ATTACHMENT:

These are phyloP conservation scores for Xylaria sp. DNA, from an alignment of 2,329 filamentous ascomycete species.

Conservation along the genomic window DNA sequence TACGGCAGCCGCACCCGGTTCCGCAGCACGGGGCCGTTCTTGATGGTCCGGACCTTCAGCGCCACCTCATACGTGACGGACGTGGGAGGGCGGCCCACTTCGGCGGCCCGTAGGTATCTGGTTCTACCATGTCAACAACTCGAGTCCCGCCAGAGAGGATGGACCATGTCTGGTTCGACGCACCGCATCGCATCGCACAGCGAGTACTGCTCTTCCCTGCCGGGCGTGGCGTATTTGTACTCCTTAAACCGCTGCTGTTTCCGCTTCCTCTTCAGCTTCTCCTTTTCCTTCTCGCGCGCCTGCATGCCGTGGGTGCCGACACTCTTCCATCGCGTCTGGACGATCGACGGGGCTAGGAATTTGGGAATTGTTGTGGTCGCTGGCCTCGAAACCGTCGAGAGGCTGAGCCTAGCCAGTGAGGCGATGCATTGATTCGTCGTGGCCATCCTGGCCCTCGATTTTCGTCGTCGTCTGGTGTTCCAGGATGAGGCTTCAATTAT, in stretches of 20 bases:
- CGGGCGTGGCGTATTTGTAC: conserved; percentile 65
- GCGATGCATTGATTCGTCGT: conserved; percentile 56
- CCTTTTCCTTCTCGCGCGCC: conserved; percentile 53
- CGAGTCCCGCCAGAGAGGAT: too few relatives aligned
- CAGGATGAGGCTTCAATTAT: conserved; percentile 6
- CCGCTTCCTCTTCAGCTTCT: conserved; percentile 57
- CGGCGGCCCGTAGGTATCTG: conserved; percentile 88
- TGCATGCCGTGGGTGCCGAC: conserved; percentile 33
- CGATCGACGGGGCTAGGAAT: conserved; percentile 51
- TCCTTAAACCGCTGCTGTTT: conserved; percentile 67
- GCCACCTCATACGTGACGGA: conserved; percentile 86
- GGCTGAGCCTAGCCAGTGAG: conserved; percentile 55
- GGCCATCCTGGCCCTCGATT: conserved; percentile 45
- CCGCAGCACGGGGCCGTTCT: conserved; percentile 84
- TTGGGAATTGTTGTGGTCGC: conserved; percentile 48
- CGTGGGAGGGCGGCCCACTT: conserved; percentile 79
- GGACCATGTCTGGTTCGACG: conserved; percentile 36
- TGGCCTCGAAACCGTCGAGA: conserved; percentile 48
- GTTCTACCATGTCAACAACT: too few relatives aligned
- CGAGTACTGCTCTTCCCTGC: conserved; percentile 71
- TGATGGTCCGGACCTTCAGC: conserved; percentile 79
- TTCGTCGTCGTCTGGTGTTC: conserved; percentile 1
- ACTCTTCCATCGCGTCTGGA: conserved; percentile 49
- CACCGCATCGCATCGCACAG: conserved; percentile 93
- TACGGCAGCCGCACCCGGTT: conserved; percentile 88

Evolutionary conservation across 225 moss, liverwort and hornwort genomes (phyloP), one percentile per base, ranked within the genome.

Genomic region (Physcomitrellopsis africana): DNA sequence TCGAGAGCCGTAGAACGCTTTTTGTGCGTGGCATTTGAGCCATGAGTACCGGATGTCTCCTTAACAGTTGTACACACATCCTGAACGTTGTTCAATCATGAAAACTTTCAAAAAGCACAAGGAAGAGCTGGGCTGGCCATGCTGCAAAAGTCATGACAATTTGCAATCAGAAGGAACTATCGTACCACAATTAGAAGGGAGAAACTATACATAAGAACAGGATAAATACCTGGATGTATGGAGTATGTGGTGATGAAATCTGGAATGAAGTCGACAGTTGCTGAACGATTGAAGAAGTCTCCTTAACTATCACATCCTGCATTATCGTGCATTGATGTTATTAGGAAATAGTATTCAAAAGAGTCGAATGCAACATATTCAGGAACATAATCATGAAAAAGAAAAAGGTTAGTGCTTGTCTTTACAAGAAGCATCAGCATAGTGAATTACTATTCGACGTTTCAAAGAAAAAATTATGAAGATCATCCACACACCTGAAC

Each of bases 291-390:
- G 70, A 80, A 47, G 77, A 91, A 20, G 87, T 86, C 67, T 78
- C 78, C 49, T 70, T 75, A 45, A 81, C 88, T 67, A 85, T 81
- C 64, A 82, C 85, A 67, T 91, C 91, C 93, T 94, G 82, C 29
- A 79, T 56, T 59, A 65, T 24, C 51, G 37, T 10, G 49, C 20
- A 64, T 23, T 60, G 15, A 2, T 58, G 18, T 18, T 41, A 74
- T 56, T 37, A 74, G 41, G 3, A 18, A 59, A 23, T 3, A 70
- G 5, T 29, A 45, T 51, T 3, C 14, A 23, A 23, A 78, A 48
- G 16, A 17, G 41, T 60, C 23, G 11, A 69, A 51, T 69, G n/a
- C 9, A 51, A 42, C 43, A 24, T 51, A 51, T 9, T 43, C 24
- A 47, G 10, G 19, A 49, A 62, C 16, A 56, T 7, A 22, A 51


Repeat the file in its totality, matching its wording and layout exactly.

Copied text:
These are phyloP conservation scores for Xylaria sp. DNA, from an alignment of 2,329 filamentous ascomycete species.

Conservation along the genomic window DNA sequence TACGGCAGCCGCACCCGGTTCCGCAGCACGGGGCCGTTCTTGATGGTCCGGACCTTCAGCGCCACCTCATACGTGACGGACGTGGGAGGGCGGCCCACTTCGGCGGCCCGTAGGTATCTGGTTCTACCATGTCAACAACTCGAGTCCCGCCAGAGAGGATGGACCATGTCTGGTTCGACGCACCGCATCGCATCGCACAGCGAGTACTGCTCTTCCCTGCCGGGCGTGGCGTATTTGTACTCCTTAAACCGCTGCTGTTTCCGCTTCCTCTTCAGCTTCTCCTTTTCCTTCTCGCGCGCCTGCATGCCGTGGGTGCCGACACTCTTCCATCGCGTCTGGACGATCGACGGGGCTAGGAATTTGGGAATTGTTGTGGTCGCTGGCCTCGAAACCGTCGAGAGGCTGAGCCTAGCCAGTGAGGCGATGCATTGATTCGTCGTGGCCATCCTGGCCCTCGATTTTCGTCGTCGTCTGGTGTTCCAGGATGAGGCTTCAATTAT, in stretches of 20 bases:
- CGGGCGTGGCGTATTTGTAC: conserved; percentile 65
- GCGATGCATTGATTCGTCGT: conserved; percentile 56
- CCTTTTCCTTCTCGCGCGCC: conserved; percentile 53
- CGAGTCCCGCCAGAGAGGAT: too few relatives aligned
- CAGGATGAGGCTTCAATTAT: conserved; percentile 6
- CCGCTTCCTCTTCAGCTTCT: conserved; percentile 57
- CGGCGGCCCGTAGGTATCTG: conserved; percentile 88
- TGCATGCCGTGGGTGCCGAC: conserved; percentile 33
- CGATCGACGGGGCTAGGAAT: conserved; percentile 51
- TCCTTAAACCGCTGCTGTTT: conserved; percentile 67
- GCCACCTCATACGTGACGGA: conserved; percentile 86
- GGCTGAGCCTAGCCAGTGAG: conserved; percentile 55
- GGCCATCCTGGCCCTCGATT: conserved; percentile 45
- CCGCAGCACGGGGCCGTTCT: conserved; percentile 84
- TTGGGAATTGTTGTGGTCGC: conserved; percentile 48
- CGTGGGAGGGCGGCCCACTT: conserved; percentile 79
- GGACCATGTCTGGTTCGACG: conserved; percentile 36
- TGGCCTCGAAACCGTCGAGA: conserved; percentile 48
- GTTCTACCATGTCAACAACT: too few relatives aligned
- CGAGTACTGCTCTTCCCTGC: conserved; percentile 71
- TGATGGTCCGGACCTTCAGC: conserved; percentile 79
- TTCGTCGTCGTCTGGTGTTC: conserved; percentile 1
- ACTCTTCCATCGCGTCTGGA: conserved; percentile 49
- CACCGCATCGCATCGCACAG: conserved; percentile 93
- TACGGCAGCCGCACCCGGTT: conserved; percentile 88

Evolutionary conservation across 225 moss, liverwort and hornwort genomes (phyloP), one percentile per base, ranked within the genome.

Genomic region (Physcomitrellopsis africana): DNA sequence TCGAGAGCCGTAGAACGCTTTTTGTGCGTGGCATTTGAGCCATGAGTACCGGATGTCTCCTTAACAGTTGTACACACATCCTGAACGTTGTTCAATCATGAAAACTTTCAAAAAGCACAAGGAAGAGCTGGGCTGGCCATGCTGCAAAAGTCATGACAATTTGCAATCAGAAGGAACTATCGTACCACAATTAGAAGGGAGAAACTATACATAAGAACAGGATAAATACCTGGATGTATGGAGTATGTGGTGATGAAATCTGGAATGAAGTCGACAGTTGCTGAACGATTGAAGAAGTCTCCTTAACTATCACATCCTGCATTATCGTGCATTGATGTTATTAGGAAATAGTATTCAAAAGAGTCGAATGCAACATATTCAGGAACATAATCATGAAAAAGAAAAAGGTTAGTGCTTGTCTTTACAAGAAGCATCAGCATAGTGAATTACTATTCGACGTTTCAAAGAAAAAATTATGAAGATCATCCACACACCTGAAC

Each of bases 291-390:
- G 70, A 80, A 47, G 77, A 91, A 20, G 87, T 86, C 67, T 78
- C 78, C 49, T 70, T 75, A 45, A 81, C 88, T 67, A 85, T 81
- C 64, A 82, C 85, A 67, T 91, C 91, C 93, T 94, G 82, C 29
- A 79, T 56, T 59, A 65, T 24, C 51, G 37, T 10, G 49, C 20
- A 64, T 23, T 60, G 15, A 2, T 58, G 18, T 18, T 41, A 74
- T 56, T 37, A 74, G 41, G 3, A 18, A 59, A 23, T 3, A 70
- G 5, T 29, A 45, T 51, T 3, C 14, A 23, A 23, A 78, A 48
- G 16, A 17, G 41, T 60, C 23, G 11, A 69, A 51, T 69, G n/a
- C 9, A 51, A 42, C 43, A 24, T 51, A 51, T 9, T 43, C 24
- A 47, G 10, G 19, A 49, A 62, C 16, A 56, T 7, A 22, A 51